Chicken Osso Buco

Chicken Osso Buco

Recently, we found some organic chicken thighs on sale (which never happens), and in searching for a fun way to serve them, I came across CL’s Osso Buco-Style Chicken Thighs.  Only one word can describe the outcome: YUM.  We modified it a little, and the complex flavors of the fresh gremolata (an absolute must in this dish) with the super creamy polenta and the spicy stew-like veggies worked so very well with basic chicken.  Everything came together much faster than expected, though there is some wait time with the tomato mixture–simply to let the flavors meld together.  We had a bit of leftover sauce, so I pureed it.  It reminds me of a cross between a bolognese base minus the meat and a vodka sauce minus the booze.  Since we froze it, I’m not sure if we’ll serve the sauce as is or transform it into something different.  Regardless, we loved the osso buco and the leftover pasta sauce.

While composing this dish, we started talking about our favorite composers and the piano and how it’s a perfect instrument, thus leading to watching piano concerts on YouTube.  Little did we know that we were about to come across one of the most talented pianists we’ve ever seen.  Valentina Lisitsa, who crazily plans to record all 32 of Beethoven’s piano sonatas (something that typically takes a lifetime and, according to Valentina, something that more individuals have gone into space than actually done, of course), is stunning, was born with speedier fingers than anyone on Earth, and has so much strength in her hands she could quickly crush yours when shaking it.  Should you ever encounter this blonde, be careful.  Additionally, Valentina, a Ukrainian-born genius, in her spare time, maintains an organic garden in her North Carolina countryside home and loves cooking Italian food–something I learned after making osso buco, fittingly.  I know who I’ll be listening to when I next cook.



  • 1 tablespoon extra virgin olive oil, divided
  • 6 chicken thighs (about 2 pounds), skinned
  • Kosher salt and freshly ground black pepper
  • 1 large or 2 small red onions, chopped
  • 3-4 medium carrots, chopped (cubed, for a more accurate version of osso buco)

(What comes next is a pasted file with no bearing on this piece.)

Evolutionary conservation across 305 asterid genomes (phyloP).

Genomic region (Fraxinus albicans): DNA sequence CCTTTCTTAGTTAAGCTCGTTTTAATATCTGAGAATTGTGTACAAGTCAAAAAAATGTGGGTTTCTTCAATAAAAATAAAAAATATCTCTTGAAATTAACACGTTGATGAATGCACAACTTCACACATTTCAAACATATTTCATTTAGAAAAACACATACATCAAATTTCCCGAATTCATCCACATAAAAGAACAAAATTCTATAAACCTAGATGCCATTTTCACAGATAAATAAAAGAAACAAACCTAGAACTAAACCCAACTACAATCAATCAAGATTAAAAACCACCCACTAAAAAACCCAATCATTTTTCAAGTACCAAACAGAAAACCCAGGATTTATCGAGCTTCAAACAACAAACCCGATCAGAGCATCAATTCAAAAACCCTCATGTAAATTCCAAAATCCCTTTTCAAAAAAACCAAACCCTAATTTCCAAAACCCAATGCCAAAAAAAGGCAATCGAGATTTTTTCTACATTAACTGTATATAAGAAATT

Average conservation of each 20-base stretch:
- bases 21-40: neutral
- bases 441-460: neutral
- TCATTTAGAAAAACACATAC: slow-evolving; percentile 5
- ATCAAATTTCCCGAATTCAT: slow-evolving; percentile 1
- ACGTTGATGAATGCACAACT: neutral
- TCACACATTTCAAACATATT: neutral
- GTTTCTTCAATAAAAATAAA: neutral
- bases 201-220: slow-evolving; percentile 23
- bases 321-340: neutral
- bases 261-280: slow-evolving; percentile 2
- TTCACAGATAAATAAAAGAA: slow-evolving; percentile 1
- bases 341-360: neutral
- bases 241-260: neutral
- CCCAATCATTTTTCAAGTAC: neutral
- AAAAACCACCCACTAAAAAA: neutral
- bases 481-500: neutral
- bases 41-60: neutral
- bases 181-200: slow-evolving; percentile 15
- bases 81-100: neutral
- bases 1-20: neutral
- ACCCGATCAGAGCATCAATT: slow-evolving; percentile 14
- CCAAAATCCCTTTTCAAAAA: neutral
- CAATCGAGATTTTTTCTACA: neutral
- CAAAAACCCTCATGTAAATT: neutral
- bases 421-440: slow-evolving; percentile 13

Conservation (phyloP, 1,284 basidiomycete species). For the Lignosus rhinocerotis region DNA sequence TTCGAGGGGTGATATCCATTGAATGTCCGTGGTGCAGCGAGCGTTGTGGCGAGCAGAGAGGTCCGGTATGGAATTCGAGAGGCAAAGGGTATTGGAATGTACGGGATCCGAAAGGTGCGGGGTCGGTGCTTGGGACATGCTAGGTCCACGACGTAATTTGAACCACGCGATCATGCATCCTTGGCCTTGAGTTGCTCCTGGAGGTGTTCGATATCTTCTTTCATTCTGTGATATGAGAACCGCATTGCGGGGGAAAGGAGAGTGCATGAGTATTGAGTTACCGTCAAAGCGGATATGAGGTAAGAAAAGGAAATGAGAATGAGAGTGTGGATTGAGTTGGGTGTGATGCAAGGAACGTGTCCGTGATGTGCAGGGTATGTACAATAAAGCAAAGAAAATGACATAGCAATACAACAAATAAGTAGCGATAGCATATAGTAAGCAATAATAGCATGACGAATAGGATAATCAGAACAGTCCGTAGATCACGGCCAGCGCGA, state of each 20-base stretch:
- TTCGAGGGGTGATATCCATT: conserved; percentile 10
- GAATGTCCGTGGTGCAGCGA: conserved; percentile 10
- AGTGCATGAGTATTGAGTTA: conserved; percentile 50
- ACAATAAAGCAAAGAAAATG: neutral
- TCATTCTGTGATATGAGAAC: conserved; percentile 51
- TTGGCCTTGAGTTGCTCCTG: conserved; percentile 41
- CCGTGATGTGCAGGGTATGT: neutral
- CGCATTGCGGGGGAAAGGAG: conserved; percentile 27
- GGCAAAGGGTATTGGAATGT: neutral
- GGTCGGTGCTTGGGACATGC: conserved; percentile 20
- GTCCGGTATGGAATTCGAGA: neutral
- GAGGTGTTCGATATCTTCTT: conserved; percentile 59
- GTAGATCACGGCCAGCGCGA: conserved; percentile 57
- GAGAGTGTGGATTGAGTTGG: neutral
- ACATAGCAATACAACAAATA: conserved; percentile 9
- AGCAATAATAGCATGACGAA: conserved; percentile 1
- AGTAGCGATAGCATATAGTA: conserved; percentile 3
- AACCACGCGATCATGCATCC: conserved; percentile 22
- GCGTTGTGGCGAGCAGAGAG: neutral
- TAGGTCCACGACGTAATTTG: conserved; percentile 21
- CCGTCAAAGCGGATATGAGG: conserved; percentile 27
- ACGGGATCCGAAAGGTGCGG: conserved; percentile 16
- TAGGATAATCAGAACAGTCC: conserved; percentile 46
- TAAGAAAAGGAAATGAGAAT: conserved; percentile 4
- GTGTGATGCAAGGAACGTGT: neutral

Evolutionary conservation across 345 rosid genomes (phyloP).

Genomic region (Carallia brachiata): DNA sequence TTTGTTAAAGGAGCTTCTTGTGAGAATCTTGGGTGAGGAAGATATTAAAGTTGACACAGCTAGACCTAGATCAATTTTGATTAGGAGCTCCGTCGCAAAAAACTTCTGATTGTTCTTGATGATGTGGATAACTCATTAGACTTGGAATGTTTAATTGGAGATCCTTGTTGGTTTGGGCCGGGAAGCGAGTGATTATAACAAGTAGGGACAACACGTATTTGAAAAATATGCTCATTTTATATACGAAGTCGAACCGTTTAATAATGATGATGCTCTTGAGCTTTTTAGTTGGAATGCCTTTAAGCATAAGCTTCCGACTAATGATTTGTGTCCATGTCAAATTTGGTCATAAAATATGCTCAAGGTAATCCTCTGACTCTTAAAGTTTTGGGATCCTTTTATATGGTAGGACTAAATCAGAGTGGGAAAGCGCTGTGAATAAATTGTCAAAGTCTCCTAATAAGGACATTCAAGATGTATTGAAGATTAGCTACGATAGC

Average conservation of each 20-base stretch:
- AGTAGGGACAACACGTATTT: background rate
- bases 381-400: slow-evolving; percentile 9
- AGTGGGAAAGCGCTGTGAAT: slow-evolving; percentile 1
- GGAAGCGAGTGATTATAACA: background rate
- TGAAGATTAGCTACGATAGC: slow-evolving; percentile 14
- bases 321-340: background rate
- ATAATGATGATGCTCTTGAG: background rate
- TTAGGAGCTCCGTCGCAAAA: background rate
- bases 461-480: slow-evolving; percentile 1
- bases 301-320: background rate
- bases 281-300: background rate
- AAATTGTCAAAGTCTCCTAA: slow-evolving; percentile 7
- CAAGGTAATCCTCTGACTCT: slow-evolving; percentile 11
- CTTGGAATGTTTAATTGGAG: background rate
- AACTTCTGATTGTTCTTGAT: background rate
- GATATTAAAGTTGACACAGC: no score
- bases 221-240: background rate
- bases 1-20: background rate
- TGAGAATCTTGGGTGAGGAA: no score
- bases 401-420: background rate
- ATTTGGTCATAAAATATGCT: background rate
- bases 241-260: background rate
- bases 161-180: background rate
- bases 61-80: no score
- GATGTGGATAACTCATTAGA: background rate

• 2-3 medium celery stalks, chopped
  • 4 garlic cloves, chopped
  • 3/4 cup dry white wine
  • 2-28 oz. cans whole, peeled tomatoes
  • 1 teaspoon dried basil
  • 1 teaspoon dried rosemary


  • 2 cups non-fat milk
  • 1-1 1/2 cups fat-free, less-sodium chicken broth
  • 1 cup uncooked polenta
  • 1/2 cup Gruyère cheese, freshly grated
  • 1/2 cup mascarpone cheese
  • Kosher salt, to taste


  • 3 tablespoons fresh parsley, chopped
  • 2 teaspoons grated lemon rind
  • 1 large garlic clove, minced


  1. To prepare chicken, heat 2 teaspoons oil in a large nonstick skillet over medium-high heat.
  2. Sprinkle chicken with salt and pepper.
  3. Add chicken to pan and cook about 4 minutes on each side or until nicely browned. Remove chicken from pan and set aside.
  4. Add a little more oil to the pan, over medium-high heat.
  5. Add onion, carrot, celery, and garlic.  Sauté about 7 minutes or until tender, stirring occasionally.
  6. Stir in wine, scraping pan to loosen browned tasty bits.
  7. Add the tomatoes, basil, rosemary, and even a dash of salt; bring to a boil.
  8. Begin to break down the tomatoes with the back of a wooden spoon.
  9. Cover, reduce heat to medium-low, and cook 20 minutes.
  10. Return chicken to pan. Cover and simmer 35 minutes or until chicken is done.
  11. Uncover and cook 5 minutes or until tomato mixture thickens.
  12. To prepare polenta, combine milk and broth in a medium saucepan; bring to a boil.
  13. Lower the heat; gradually add polenta, stirring constantly with a whisk.
  14. Cover and cook over medium-low heat until thick and well combined, about 15 minutes (use the package’s advice).
  15. Remove from heat; stir in cheeses and salt.
  16. To prepare gremolata, combine parsley, rind, and garlic.
  17. Serve chicken mixture over polenta; sprinkle with gremolata.

Yields about 4-6 servings